But the one decision that most of us put off talking about is the one that has to do with the inevitable day when we’re not here to make those decisions together. The discussion of dying and the decisions that have to be made by the surviving partner and children are difficult ones, but they will have to be made. And most families that have gone through that process will tell everyone that it is far better to make those decisions far in advance of death when the mind is clearer and the emotions aren’t so overwhelming. That is what pre-planning final arrangements is about. It is for you to carry out your wishes and for your family not to be burdened of deciding what you wanted. Pre-planning is about love.
In the past, pre-planning final arrangements wasn’t as important as it is today. Final arrangements used to be nearly the same for every person in a family or community, from the schedule of events, to the funeral home, to the hymns, to the cemetery. For better or worse, things are a lot more complicated today.
In this short video Mr. William Russo talks about the importance of pre-planning and the misconceptions people have about it.
There are many choices, costs and personal expressions to choose from, and final arrangement planning has become important, not only for yourself, but for your family and friends as well. By pre-planning, you alleviate the stress that would otherwise be placed on your loved ones and family at the time of one of their worst life experiences. It can also establish a budget and even have a pre-funding plan included. We hope that this section will help you understand the importance of pre-planning and give you the information to make the proper choices for you and your family.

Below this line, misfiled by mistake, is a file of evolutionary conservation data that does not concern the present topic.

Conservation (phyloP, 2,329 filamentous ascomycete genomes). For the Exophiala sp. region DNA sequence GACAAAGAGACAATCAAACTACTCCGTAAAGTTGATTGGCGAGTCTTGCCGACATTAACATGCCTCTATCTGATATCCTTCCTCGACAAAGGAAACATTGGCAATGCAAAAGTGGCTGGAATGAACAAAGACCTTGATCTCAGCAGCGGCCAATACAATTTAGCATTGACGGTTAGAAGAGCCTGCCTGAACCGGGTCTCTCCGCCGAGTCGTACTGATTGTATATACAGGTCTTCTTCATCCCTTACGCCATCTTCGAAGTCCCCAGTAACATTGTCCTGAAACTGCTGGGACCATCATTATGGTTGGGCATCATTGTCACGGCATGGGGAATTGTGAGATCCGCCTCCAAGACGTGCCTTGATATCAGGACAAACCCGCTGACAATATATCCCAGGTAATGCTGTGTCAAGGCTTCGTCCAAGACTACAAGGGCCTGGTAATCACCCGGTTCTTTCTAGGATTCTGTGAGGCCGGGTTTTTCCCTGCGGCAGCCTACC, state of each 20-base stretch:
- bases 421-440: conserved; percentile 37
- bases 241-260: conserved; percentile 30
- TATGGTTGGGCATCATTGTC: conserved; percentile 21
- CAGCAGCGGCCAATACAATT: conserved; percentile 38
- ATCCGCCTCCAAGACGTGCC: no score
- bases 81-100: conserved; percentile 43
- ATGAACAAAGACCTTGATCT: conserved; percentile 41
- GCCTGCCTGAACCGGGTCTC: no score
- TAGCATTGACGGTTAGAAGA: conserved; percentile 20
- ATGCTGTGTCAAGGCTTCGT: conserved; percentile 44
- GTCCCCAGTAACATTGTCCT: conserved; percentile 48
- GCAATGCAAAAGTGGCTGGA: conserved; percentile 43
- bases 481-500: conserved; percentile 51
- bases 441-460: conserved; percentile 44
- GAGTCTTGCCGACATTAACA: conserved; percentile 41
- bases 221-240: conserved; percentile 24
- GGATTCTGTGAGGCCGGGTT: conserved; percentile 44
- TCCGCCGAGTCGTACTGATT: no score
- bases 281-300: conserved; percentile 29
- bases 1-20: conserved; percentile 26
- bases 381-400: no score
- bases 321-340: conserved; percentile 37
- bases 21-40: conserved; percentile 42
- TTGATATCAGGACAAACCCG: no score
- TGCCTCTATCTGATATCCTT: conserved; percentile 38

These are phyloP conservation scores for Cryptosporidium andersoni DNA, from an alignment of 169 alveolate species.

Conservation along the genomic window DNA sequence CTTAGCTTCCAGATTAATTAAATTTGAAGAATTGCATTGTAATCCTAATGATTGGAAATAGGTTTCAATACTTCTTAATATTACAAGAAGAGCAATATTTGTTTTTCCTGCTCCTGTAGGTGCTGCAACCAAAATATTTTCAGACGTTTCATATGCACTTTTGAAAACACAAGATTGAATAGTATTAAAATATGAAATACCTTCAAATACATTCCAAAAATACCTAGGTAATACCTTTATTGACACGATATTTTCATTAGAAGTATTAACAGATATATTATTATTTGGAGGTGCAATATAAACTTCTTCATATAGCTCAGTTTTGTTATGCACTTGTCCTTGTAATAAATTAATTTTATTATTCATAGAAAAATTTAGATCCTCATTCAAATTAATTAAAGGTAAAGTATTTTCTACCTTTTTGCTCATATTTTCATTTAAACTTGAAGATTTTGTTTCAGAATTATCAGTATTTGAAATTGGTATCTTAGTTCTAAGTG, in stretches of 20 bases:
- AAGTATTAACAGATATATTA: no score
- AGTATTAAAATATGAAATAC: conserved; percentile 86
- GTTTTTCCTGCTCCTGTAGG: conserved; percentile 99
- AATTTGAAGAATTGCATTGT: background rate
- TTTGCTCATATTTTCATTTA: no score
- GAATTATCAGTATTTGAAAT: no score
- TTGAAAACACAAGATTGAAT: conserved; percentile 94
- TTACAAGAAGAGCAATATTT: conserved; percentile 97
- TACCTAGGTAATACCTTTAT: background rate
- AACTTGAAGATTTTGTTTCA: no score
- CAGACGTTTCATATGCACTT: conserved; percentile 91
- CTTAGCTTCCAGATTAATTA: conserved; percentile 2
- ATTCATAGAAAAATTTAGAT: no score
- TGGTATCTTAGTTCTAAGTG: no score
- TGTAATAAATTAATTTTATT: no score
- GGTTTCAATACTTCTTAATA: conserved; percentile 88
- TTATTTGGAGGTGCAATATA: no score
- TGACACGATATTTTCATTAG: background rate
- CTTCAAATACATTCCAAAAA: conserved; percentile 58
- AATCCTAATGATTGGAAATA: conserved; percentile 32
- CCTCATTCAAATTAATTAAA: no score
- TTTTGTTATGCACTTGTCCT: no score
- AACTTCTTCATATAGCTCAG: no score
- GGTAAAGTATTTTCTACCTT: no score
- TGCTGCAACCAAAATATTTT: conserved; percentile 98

Depending upon their circumstances, people are motivated to pre-plan and pre-fund for a variety of reasons. Here are some of the most compelling.
Step One - The Conversation An honest and open family conversation about death is the first and most important step in pre-planning. We need to share our thoughts, preferences and wishes about our final arrangements with those closest to us. Remember though, that this is a conversation and not a monologue. Our final arrangement choices have consequences for our survivors and we must consider what they may want from the service to make it meaningful and meet their emotional needs. This conversation should address disposition choices such as burial or cremation, service choices such as viewing, visitation, religious focus, and the participation of family, friends, as well as Veteran and service organizations.
Step Two - The Funeral Director Or Cemeterian The next important step is meeting with your funeral director or cemeterian for a discussion about your wishes. Both will present options and offer suggestions to help you craft the service that meets your family’s needs. Your director or cemeterian can help you find ways to make meaningful choices while staying within your budget. Forms recording your biographic information, choices of venues, disposition, participants, music, scripture, and merchandise can be prepared and kept in the funeral home or the cemetery's files.